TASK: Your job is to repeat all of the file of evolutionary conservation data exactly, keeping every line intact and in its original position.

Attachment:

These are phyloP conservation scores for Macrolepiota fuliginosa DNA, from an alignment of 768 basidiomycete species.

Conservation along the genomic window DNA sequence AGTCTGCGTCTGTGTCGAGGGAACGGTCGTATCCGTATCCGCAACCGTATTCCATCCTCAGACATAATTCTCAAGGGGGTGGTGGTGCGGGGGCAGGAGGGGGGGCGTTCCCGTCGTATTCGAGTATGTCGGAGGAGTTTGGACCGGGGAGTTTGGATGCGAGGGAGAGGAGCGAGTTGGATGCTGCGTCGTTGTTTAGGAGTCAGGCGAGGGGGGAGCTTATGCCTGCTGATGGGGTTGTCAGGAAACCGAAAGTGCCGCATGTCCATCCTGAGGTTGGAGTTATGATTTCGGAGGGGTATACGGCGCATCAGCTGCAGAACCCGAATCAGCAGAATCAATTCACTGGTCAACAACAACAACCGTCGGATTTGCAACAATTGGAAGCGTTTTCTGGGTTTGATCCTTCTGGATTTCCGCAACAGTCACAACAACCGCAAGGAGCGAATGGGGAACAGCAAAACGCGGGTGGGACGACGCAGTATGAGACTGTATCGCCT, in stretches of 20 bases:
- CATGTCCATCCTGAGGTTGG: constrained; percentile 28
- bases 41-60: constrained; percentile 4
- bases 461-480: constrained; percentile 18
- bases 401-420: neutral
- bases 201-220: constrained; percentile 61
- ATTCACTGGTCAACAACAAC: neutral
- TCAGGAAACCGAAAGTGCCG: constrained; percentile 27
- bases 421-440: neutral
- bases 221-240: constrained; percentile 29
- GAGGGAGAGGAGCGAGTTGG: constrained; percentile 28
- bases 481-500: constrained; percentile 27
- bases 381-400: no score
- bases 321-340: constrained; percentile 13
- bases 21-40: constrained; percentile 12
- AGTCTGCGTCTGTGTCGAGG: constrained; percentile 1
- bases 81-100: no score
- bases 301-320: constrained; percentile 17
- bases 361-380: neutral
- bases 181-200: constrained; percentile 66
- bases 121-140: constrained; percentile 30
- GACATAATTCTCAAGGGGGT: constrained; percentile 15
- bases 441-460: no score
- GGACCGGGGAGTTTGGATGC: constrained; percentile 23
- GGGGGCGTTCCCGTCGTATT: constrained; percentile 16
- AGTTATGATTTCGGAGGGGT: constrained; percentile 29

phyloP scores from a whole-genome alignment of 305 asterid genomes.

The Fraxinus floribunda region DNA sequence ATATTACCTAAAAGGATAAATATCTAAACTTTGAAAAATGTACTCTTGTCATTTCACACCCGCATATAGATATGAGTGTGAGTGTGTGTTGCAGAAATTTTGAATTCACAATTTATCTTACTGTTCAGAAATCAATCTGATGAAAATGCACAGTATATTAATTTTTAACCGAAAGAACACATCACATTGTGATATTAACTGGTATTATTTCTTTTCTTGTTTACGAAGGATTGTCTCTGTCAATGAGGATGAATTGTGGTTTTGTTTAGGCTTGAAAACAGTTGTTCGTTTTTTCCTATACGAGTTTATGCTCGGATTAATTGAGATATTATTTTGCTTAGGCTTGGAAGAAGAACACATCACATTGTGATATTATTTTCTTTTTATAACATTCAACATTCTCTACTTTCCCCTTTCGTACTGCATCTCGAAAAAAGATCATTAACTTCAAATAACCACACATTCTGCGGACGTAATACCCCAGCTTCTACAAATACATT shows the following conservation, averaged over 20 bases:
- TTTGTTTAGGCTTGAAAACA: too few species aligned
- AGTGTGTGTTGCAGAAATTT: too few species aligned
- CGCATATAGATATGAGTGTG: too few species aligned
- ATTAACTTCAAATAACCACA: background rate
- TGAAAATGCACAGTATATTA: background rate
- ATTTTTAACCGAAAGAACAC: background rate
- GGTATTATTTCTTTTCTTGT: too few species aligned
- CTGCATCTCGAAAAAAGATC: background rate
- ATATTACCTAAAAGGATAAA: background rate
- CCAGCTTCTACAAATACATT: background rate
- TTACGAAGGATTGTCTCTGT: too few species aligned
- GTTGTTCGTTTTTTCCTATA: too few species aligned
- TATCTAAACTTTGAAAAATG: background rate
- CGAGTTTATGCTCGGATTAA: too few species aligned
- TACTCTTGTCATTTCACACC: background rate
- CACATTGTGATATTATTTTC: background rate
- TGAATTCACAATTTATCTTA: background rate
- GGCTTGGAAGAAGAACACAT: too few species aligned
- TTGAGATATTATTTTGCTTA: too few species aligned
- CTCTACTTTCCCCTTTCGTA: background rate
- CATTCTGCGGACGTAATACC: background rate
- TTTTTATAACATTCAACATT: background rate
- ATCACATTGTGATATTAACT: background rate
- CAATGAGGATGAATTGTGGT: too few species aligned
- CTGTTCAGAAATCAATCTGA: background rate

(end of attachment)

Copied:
These are phyloP conservation scores for Macrolepiota fuliginosa DNA, from an alignment of 768 basidiomycete species.

Conservation along the genomic window DNA sequence AGTCTGCGTCTGTGTCGAGGGAACGGTCGTATCCGTATCCGCAACCGTATTCCATCCTCAGACATAATTCTCAAGGGGGTGGTGGTGCGGGGGCAGGAGGGGGGGCGTTCCCGTCGTATTCGAGTATGTCGGAGGAGTTTGGACCGGGGAGTTTGGATGCGAGGGAGAGGAGCGAGTTGGATGCTGCGTCGTTGTTTAGGAGTCAGGCGAGGGGGGAGCTTATGCCTGCTGATGGGGTTGTCAGGAAACCGAAAGTGCCGCATGTCCATCCTGAGGTTGGAGTTATGATTTCGGAGGGGTATACGGCGCATCAGCTGCAGAACCCGAATCAGCAGAATCAATTCACTGGTCAACAACAACAACCGTCGGATTTGCAACAATTGGAAGCGTTTTCTGGGTTTGATCCTTCTGGATTTCCGCAACAGTCACAACAACCGCAAGGAGCGAATGGGGAACAGCAAAACGCGGGTGGGACGACGCAGTATGAGACTGTATCGCCT, in stretches of 20 bases:
- CATGTCCATCCTGAGGTTGG: constrained; percentile 28
- bases 41-60: constrained; percentile 4
- bases 461-480: constrained; percentile 18
- bases 401-420: neutral
- bases 201-220: constrained; percentile 61
- ATTCACTGGTCAACAACAAC: neutral
- TCAGGAAACCGAAAGTGCCG: constrained; percentile 27
- bases 421-440: neutral
- bases 221-240: constrained; percentile 29
- GAGGGAGAGGAGCGAGTTGG: constrained; percentile 28
- bases 481-500: constrained; percentile 27
- bases 381-400: no score
- bases 321-340: constrained; percentile 13
- bases 21-40: constrained; percentile 12
- AGTCTGCGTCTGTGTCGAGG: constrained; percentile 1
- bases 81-100: no score
- bases 301-320: constrained; percentile 17
- bases 361-380: neutral
- bases 181-200: constrained; percentile 66
- bases 121-140: constrained; percentile 30
- GACATAATTCTCAAGGGGGT: constrained; percentile 15
- bases 441-460: no score
- GGACCGGGGAGTTTGGATGC: constrained; percentile 23
- GGGGGCGTTCCCGTCGTATT: constrained; percentile 16
- AGTTATGATTTCGGAGGGGT: constrained; percentile 29

phyloP scores from a whole-genome alignment of 305 asterid genomes.

The Fraxinus floribunda region DNA sequence ATATTACCTAAAAGGATAAATATCTAAACTTTGAAAAATGTACTCTTGTCATTTCACACCCGCATATAGATATGAGTGTGAGTGTGTGTTGCAGAAATTTTGAATTCACAATTTATCTTACTGTTCAGAAATCAATCTGATGAAAATGCACAGTATATTAATTTTTAACCGAAAGAACACATCACATTGTGATATTAACTGGTATTATTTCTTTTCTTGTTTACGAAGGATTGTCTCTGTCAATGAGGATGAATTGTGGTTTTGTTTAGGCTTGAAAACAGTTGTTCGTTTTTTCCTATACGAGTTTATGCTCGGATTAATTGAGATATTATTTTGCTTAGGCTTGGAAGAAGAACACATCACATTGTGATATTATTTTCTTTTTATAACATTCAACATTCTCTACTTTCCCCTTTCGTACTGCATCTCGAAAAAAGATCATTAACTTCAAATAACCACACATTCTGCGGACGTAATACCCCAGCTTCTACAAATACATT shows the following conservation, averaged over 20 bases:
- TTTGTTTAGGCTTGAAAACA: too few species aligned
- AGTGTGTGTTGCAGAAATTT: too few species aligned
- CGCATATAGATATGAGTGTG: too few species aligned
- ATTAACTTCAAATAACCACA: background rate
- TGAAAATGCACAGTATATTA: background rate
- ATTTTTAACCGAAAGAACAC: background rate
- GGTATTATTTCTTTTCTTGT: too few species aligned
- CTGCATCTCGAAAAAAGATC: background rate
- ATATTACCTAAAAGGATAAA: background rate
- CCAGCTTCTACAAATACATT: background rate
- TTACGAAGGATTGTCTCTGT: too few species aligned
- GTTGTTCGTTTTTTCCTATA: too few species aligned
- TATCTAAACTTTGAAAAATG: background rate
- CGAGTTTATGCTCGGATTAA: too few species aligned
- TACTCTTGTCATTTCACACC: background rate
- CACATTGTGATATTATTTTC: background rate
- TGAATTCACAATTTATCTTA: background rate
- GGCTTGGAAGAAGAACACAT: too few species aligned
- TTGAGATATTATTTTGCTTA: too few species aligned
- CTCTACTTTCCCCTTTCGTA: background rate
- CATTCTGCGGACGTAATACC: background rate
- TTTTTATAACATTCAACATT: background rate
- ATCACATTGTGATATTAACT: background rate
- CAATGAGGATGAATTGTGGT: too few species aligned
- CTGTTCAGAAATCAATCTGA: background rate